Feeling refreshed and reassured, I was now making much better time up the steep trail. I pulled out my phone to take a quick picture, but now noticed that my USB cable that I was using to charge the phone had broken due to the plug bending. I killed every process except the tracker I was using and left it in airplane mode and hoped it would at least make it to camp.
Soon enough, the trail brought me to the Grass Shack Campground where a creek was generously flowing next to it. Despite getting my permit, the campground was already occupied and was about to be more so. A guy sitting with a few teenage girls informed me about 12 more were on the way. He said it might be a noisy evening, but wouldn’t last long into the night. Good enough. Not quite a crisis to avert, but another one was coming.
I headed to the back of the campground where I thought my site was supposed to be and set up my tent. Once inside to escape the gnats, I heard a very loud fly seeming to patrol my tent. I didn’t think much of it since I was desperately hungry. As I began to devour dinner (in my tent), I also took out my USB cable to see if I could crack it open to fix it back into place. A few moments later and it was charging my phone again! Five crises averted!
The bugs had died down by now and so I poked my head out the tent to notice an amazing sunset going on outside. I jumped out to do a few quick shots and then went back a bit beyond my tent to make a bathroom break. I went back by my tent and stood watching the sky when I noticed the fly buzzing nearby again. This was no fly though. I had apparently camped too close to a large hornet and it was clearly upset. Not being completely familiar with hornet behavior, I stood back as it hovered on the other side of my tent facing me, clearly guarding something. I thought I was giving it enough room but it made a pass around the tent, prompting me to back up a bit more. It wasn’t enough though. It came after me as I ran back toward the main campsite and took a swipe near my head, fortunately missing. I was nearly back to the larger group of campers, the rest of them having arrived by this time when I noticed I wasn’t being pursued anymore. I was very tempted to ask the group leader for some help moving my tent, but realized he’d be in the same danger as me. I stood there debating what to do for a little while when I realized that if they saw me, they might assume I was standing there for a different reason. I headed back up to my site solo, slowly and patiently to see if the hornet was still out. With my adrenaline still going, I eased in toward my tent, but no sounds. I opened it up to grab some of the heavier items and brought them down the small hill. One trip down. I went back up, grabbed my camera on its tripod, and brought it down. I was calmer, but the next step had me on edge. I pulled up one stake from the tent, and with five to go, began to make my way around the tent to get the rest, hoping the hornet wouldn’t be alarmed. One by one I pulled them up, and just as the tent began to fall after pulling up the last stake, I caught it to avoid any surprises. I quickly lifted it by the rod and carried it down. Finally my two hiking poles remained resting against a blooming manzanita tree that the hornet seemed to be guarding. No point in hanging around. I made a quick dash in, grabbed them, and ran back down. No pursuers. Six crises averted.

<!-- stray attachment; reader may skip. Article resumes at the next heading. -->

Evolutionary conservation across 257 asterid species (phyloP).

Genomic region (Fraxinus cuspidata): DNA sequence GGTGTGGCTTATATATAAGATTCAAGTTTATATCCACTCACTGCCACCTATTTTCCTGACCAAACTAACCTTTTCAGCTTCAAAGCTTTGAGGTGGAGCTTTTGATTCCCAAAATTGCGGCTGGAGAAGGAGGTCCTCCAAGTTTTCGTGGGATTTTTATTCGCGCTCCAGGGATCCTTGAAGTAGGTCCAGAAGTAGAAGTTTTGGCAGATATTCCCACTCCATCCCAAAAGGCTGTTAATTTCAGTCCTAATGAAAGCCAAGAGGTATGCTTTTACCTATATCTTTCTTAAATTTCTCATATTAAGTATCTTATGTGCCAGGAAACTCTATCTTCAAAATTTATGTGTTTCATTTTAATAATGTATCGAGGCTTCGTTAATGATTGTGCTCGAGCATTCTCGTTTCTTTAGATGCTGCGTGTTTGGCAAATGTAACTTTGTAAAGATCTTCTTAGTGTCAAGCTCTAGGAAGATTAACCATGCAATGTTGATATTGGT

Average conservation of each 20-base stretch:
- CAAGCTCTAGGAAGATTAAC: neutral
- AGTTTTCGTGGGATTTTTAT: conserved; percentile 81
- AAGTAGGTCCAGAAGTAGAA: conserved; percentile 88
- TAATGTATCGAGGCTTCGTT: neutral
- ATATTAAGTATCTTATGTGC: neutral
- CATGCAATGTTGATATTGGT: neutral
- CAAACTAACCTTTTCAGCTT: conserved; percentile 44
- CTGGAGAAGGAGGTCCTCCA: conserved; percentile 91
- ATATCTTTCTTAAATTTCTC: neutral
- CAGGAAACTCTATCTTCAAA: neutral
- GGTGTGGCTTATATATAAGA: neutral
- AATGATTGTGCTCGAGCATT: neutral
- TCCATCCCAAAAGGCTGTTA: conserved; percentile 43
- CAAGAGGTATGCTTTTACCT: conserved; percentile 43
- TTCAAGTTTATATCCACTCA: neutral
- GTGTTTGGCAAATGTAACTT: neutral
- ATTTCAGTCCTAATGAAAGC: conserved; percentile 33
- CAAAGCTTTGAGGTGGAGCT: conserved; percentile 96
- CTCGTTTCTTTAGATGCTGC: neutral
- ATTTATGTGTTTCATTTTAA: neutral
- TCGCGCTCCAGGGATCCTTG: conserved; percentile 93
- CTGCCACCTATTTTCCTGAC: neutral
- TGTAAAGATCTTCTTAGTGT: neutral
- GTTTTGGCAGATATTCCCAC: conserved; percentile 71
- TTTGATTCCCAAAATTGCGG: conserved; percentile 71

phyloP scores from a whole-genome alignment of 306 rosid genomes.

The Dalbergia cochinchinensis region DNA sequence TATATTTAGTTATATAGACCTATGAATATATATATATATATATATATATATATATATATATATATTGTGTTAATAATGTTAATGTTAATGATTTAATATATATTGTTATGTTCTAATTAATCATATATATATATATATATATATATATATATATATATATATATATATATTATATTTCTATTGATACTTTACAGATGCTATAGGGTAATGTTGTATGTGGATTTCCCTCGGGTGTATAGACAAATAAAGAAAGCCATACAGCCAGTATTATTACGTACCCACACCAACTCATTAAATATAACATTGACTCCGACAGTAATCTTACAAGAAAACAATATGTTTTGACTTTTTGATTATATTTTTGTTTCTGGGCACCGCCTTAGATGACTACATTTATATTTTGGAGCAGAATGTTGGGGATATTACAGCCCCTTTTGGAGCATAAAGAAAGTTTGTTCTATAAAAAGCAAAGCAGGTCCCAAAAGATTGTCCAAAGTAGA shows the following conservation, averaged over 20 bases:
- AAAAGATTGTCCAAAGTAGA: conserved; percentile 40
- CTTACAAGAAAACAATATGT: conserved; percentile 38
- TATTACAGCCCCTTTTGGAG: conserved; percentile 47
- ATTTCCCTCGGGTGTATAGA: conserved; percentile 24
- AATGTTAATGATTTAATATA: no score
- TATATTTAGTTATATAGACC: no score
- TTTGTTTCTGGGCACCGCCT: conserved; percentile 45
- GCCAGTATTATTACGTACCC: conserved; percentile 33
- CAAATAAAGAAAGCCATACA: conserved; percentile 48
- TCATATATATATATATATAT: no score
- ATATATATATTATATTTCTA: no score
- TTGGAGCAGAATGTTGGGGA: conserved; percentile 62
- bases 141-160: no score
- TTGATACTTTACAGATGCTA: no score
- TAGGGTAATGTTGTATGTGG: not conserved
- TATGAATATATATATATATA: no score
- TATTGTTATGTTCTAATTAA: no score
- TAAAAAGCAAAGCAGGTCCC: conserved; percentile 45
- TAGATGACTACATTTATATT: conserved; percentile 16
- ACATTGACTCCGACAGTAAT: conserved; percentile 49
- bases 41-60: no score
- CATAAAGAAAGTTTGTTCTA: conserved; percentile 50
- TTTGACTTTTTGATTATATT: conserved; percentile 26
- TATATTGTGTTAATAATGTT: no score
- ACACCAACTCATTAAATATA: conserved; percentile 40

After all that, it was finally time to rehydrate, set up bed, and get in a few token night shots before sleeping the day off.